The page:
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Re: Specification vs. Implementation

Michael Sperber wrote:
> Per Bothner <per@xxxxxxxxxxx> writes:
>>I don't buy this at all.  Why can't I replace:
>>  (make-simple-reader id descriptor etc ...)
>>  (make-simple-input-port id descriptor etc ...)
>>I.e. why can't I merge the functionality of readers into
> You could do that, but you'd have eliminated only one procedure call.
> Moreover, it's unclear to me what you've gained.

You may be missing my point.  The "make-simple-input-port" function
wouldn't call make-simple-reader because there would be no simple
reader type anymore.  The input-port would be an object with the
necessary "methods".  What we're gaining is removing an extra level of
indirection and layering for *all* operations.

> It still wouldn't make the primitive layer obsolete.

I think it would.  The point is there is no need for a separate
primitive layer.  At least I haven't seen such a need, and there are
good reasons for avoiding it, primarily simplicity, both in API and
implementation.  The latter can allow better performance.

> You've stated that you think you can get their performance, and lack
> of buffering from the ports layer, but you haven't demonstrated how to
> do it---it's certainly not straightforward, given the buffering
> inherent in things like PEEK-CHAR.

Agreed.  If character operations are performed, then we require at
least some buffering.  And we can't just use the system block-boundary
buffers, since characters can straddle block boundaries.

> It'll take a concrete proposal to convince me to change the layout.

Here are some preliminary thoughts.

In pre-JDK-1.4 Java (i.e. without direct access to the translation API)
you'd still need multiple layers (i.e. a separate Reader for chars
and an InputStream for bytes) but the layers would be driven by
implementation considerations, and not constrained by the Scheme API.
I.e. an input-port might be an object that has both an InputStream
and a Reader.

I think we should specifrequire only these modes:
* A program can arbitrarily switch back and forth between bytes amd
UTF-8 or Latin-1 chars.  In that case the Scheme "ports" can do the
conversion directly without depending on external conversion APIs.

Such a port would basically be a binary port with a byte buffer (a
blob).  (An unbuffered port still has a one-byte buffer.)  The
current position is a byte position, indicated by an offset into
the blob.  Reading bytes is obvious; reading also more-or-less so.
Handling peek-char is trickier if the blob only contains a
partial character.  We can implement this using an extra short buffer,
which can be represented by a fixnum field.  We can also use negative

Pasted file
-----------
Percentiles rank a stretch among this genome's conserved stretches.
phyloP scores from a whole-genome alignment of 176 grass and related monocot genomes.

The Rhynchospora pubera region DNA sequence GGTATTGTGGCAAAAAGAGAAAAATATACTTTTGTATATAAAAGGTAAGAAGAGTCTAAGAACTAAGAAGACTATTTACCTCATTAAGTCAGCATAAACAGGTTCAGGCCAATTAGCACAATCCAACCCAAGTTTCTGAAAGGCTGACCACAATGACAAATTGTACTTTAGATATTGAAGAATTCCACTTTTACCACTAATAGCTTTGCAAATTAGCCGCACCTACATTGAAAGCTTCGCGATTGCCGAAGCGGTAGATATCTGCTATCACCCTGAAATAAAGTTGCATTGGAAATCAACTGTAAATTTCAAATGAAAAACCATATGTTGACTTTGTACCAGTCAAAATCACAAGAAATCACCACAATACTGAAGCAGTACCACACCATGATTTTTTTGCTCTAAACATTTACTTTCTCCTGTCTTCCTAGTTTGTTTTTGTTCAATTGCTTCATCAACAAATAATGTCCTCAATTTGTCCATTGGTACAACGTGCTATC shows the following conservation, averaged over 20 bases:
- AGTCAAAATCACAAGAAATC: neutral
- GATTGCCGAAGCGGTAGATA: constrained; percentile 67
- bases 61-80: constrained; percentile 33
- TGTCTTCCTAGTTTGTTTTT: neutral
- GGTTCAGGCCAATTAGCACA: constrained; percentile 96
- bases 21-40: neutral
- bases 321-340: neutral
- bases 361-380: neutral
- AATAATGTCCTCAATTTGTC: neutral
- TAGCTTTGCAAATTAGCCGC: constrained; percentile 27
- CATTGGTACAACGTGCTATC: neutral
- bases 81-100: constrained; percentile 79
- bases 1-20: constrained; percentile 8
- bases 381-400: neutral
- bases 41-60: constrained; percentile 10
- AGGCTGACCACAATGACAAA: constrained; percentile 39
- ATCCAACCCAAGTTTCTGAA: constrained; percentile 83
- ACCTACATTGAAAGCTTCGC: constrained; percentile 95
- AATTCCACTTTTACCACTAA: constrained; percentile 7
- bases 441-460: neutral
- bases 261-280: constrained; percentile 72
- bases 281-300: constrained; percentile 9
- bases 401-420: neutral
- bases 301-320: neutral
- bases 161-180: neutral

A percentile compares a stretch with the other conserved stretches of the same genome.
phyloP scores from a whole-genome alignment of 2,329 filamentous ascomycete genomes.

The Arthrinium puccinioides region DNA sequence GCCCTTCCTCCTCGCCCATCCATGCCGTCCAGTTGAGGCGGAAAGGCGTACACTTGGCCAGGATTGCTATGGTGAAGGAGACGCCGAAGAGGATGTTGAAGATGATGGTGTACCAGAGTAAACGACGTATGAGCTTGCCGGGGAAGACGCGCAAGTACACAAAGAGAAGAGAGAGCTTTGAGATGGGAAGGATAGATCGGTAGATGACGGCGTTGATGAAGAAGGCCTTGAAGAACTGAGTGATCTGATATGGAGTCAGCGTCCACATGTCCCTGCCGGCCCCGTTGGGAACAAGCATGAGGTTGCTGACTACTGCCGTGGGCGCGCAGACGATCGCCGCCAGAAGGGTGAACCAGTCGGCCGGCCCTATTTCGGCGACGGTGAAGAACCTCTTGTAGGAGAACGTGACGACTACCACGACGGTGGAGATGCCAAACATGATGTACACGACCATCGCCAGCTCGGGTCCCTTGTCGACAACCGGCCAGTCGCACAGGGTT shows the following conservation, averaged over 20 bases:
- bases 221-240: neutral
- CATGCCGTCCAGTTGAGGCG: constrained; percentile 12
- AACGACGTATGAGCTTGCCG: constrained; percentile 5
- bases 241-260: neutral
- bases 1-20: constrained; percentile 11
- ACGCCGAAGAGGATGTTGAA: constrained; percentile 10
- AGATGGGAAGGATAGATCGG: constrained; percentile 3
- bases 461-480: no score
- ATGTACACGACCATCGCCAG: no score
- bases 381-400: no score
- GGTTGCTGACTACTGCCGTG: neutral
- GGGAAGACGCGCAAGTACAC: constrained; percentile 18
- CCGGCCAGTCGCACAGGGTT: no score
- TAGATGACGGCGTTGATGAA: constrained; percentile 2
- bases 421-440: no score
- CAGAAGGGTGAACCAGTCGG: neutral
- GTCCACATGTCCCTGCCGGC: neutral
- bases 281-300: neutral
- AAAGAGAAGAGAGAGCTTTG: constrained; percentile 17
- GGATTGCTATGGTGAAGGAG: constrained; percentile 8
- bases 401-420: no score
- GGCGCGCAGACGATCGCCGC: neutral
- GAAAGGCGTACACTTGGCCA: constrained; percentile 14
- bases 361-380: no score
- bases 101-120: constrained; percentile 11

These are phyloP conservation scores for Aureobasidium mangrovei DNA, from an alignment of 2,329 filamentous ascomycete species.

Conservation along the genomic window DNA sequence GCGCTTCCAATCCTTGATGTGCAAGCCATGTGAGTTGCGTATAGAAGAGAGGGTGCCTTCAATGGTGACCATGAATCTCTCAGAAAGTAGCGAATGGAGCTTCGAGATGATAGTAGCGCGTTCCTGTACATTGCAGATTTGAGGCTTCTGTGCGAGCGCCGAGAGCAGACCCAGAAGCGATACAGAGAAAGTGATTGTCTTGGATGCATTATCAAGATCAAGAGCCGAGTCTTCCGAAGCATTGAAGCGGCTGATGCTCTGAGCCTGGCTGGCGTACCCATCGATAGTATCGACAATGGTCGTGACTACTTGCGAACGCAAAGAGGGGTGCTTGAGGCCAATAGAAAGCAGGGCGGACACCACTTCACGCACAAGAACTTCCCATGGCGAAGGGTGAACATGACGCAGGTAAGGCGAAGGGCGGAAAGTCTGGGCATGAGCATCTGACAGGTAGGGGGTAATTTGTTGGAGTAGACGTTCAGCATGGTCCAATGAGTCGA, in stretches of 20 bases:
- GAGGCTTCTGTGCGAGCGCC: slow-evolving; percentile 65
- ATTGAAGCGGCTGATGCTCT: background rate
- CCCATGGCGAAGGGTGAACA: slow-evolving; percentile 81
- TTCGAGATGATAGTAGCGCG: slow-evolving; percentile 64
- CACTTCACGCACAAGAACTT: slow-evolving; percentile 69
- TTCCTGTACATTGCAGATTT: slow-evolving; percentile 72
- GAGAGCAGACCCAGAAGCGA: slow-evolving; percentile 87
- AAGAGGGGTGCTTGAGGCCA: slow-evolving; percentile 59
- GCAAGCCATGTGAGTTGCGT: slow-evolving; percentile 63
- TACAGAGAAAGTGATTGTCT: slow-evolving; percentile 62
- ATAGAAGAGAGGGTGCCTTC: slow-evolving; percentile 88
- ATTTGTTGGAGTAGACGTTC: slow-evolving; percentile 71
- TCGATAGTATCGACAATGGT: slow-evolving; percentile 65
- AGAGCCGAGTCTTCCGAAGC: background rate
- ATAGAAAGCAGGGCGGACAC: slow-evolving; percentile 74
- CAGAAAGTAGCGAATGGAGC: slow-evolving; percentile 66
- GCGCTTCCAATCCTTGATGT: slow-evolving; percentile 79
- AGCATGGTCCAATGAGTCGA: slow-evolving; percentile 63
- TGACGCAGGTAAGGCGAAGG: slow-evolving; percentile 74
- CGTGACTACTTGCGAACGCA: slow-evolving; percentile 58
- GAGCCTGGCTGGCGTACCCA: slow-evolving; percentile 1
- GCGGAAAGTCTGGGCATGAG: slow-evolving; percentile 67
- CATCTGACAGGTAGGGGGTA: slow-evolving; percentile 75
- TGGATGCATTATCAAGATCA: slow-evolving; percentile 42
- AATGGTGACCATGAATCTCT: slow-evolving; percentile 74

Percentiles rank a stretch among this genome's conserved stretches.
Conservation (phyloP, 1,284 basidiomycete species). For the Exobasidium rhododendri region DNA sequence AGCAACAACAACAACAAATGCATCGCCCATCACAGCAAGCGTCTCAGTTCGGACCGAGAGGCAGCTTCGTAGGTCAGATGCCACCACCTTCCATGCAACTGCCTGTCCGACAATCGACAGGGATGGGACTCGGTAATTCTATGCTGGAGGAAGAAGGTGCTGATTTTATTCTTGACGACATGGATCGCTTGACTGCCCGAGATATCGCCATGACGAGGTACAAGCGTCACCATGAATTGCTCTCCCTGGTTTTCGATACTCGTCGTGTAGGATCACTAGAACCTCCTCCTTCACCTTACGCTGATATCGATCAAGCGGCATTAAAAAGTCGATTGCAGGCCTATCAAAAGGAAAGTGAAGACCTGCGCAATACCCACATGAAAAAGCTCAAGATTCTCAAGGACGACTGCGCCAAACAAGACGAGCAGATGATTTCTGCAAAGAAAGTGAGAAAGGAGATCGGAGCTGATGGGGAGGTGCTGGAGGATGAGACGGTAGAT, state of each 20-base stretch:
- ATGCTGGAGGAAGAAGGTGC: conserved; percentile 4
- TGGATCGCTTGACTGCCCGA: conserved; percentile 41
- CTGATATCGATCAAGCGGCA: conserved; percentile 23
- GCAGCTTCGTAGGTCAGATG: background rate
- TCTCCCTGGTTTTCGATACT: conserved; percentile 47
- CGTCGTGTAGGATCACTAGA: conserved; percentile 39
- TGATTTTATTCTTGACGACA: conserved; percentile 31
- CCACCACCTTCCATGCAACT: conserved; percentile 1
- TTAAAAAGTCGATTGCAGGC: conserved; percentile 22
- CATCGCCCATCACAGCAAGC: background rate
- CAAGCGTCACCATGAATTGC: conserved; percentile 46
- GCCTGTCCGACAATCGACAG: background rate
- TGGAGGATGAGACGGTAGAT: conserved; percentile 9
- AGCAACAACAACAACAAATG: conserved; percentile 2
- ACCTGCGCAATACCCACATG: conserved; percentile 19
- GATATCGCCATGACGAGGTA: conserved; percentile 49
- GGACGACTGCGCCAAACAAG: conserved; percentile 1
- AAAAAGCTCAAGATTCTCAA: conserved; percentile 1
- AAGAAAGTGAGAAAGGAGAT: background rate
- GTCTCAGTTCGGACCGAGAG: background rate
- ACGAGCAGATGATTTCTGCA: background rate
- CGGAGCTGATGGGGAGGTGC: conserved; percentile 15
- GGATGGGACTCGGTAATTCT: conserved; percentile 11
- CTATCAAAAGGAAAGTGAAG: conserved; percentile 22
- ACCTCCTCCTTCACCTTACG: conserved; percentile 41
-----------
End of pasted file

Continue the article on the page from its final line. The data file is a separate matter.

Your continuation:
blob indexes for when the current position is in the short buffer.

Suppose the current position is before the last byte in the buffer,
and that byte is the first byte of a multi-byte character.
peek-char gets the byte, fills the buffer, and looks at enough
bytes in the new "block" to determine the character.  It saves
the byte from the previous block in the short buffer, and notes
that the offset in the current block is -1 - i.e. one byte *before*
the start of the current block.  A subsequent read or peek operation
notes this negative offset, and gets the data from the short buffer.

Java input streams have a read-ahead mehanism, where you can mark
a position, read ahead, and then reset back to the mark.  This is
a useful feature for lexers/parsers.  It makes sense to combine
support this read-ahead support with that needed for peek-char.
I.e. instead of a "short buffer" you have an extra buffer "save buffer".

So I'd recommend using two buffers: the "system buffer" is block-sized,
propertly aligned, etc, for actual I/O.  The system buffer is missing
(i.e. zero bytes long) for unbuffered files.  In addition, there is a
"save buffer" which is normally just a few bytes, but can grow
arbitrarily large, if we allow arbitrary look-ahead.  Conceptually, we
have a single buffer, consisting of the concatenation of the save
buffer and the system buffer.  (An implementation can use a single
buffer, but that will normally be less efficient.)  The current
position is an offset, where non-negative values point into the system
buffer, and negative values point into the save buffer.  The position
can always be reset to any point between the start of the save buffer
and the current position.  A peek is then a "mark current position as
a save-point", read-ahead, and then revert back to the saved position.
Relatively simple, efficient, and general.

Output ports don't have the same complications.  (They may have
other complications, such as pretty-printing and handling cycles,
but mixing binary and text in different encodings is at least
conceptually straight-forward.)

* A program can switch from reading/writing bytes to reading/writing
chars in an abitrary support encoding, but cannot necessarily switch
back, or switch to a different encoding, unless the encoding is UTF-8
or Latin-1.  In that case the implementation can layer a
implementation character stream on top of an implementation byte
stream.  This is fairly straightforward in Java, but some
implementations have have difficulty if there have been any byte
operations before the first char operations.  So it should be
permissible for an implementation to not support *any* byte/char mixing
(except for UTF-8 and Latin-1).
	--Per Bothner
per@xxxxxxxxxxx   http://per.bothner.com/